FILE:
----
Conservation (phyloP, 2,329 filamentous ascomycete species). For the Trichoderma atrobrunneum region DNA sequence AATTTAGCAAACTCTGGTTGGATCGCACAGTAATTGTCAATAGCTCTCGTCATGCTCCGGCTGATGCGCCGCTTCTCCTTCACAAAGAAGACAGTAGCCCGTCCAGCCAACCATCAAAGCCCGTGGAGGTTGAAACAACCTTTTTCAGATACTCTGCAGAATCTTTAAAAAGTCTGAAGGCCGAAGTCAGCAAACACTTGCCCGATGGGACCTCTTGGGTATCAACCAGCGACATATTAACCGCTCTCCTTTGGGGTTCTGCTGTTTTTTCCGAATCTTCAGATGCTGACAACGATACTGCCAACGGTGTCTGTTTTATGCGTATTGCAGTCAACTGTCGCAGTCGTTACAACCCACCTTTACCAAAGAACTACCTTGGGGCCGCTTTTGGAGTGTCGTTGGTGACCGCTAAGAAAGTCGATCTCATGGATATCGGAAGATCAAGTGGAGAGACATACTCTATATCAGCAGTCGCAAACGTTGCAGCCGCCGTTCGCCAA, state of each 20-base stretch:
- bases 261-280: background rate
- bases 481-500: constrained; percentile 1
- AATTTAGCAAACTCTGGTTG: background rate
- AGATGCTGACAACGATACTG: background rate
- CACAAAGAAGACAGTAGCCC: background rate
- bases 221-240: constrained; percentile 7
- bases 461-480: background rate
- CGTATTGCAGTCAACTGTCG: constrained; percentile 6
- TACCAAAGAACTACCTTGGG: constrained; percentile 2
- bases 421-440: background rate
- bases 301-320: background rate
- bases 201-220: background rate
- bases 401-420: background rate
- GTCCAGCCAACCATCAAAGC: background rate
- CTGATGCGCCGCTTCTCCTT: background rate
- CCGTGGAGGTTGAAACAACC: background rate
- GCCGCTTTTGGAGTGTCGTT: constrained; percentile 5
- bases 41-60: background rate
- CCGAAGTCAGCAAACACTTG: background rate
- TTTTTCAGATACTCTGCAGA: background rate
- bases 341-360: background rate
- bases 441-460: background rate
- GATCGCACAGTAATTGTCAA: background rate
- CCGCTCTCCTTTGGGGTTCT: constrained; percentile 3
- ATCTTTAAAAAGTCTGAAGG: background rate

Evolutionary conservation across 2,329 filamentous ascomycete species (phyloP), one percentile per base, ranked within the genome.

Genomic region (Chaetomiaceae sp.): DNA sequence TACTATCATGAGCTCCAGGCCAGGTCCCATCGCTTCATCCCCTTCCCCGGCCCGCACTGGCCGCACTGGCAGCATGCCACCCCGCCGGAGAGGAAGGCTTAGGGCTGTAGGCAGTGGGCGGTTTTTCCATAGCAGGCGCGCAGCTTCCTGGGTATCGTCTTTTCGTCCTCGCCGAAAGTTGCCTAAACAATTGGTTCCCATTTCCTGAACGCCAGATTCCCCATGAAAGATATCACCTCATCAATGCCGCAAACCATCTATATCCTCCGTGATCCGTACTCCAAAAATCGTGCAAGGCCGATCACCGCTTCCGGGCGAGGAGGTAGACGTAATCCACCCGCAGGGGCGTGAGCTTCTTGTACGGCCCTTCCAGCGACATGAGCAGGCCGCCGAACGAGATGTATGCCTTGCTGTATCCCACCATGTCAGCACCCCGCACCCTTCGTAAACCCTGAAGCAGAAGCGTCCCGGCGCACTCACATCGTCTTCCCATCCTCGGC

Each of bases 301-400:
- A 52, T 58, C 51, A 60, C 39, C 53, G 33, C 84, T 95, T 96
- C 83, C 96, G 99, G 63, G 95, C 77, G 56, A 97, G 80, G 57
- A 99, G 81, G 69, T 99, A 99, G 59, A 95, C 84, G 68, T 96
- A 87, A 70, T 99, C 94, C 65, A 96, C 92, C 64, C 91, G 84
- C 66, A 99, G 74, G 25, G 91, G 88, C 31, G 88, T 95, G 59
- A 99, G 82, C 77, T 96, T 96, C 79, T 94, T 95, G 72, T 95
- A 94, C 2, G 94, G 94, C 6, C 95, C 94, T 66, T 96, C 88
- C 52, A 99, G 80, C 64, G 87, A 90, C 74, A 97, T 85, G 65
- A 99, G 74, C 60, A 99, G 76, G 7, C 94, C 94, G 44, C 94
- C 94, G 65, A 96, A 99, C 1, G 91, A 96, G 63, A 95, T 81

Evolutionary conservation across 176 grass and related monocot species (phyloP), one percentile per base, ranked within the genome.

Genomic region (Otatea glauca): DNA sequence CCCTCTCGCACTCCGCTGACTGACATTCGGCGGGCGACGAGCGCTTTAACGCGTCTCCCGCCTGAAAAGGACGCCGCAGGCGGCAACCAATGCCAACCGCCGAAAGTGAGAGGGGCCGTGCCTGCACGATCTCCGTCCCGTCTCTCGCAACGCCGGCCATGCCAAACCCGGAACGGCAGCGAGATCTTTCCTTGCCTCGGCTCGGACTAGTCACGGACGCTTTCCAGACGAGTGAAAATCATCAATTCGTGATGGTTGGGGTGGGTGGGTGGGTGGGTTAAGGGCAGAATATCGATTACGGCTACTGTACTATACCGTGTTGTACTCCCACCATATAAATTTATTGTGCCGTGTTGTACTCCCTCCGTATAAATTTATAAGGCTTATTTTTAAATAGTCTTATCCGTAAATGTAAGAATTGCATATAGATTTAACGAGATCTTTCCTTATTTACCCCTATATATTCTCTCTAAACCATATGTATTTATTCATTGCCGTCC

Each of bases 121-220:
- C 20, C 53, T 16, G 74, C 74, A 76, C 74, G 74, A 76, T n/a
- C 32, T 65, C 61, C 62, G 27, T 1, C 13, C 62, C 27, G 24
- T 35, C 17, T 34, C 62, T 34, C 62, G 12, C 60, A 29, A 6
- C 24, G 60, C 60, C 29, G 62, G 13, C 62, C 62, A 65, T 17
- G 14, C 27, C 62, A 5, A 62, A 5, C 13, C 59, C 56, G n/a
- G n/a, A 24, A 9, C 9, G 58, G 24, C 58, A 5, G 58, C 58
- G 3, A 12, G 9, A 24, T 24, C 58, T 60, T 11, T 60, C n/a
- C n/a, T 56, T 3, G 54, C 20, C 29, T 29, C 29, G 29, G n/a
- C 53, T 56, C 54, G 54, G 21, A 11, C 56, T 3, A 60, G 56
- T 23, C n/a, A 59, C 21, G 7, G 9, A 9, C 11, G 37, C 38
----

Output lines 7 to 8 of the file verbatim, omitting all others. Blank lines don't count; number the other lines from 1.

- bases 221-240: constrained; percentile 7
- bases 461-480: background rate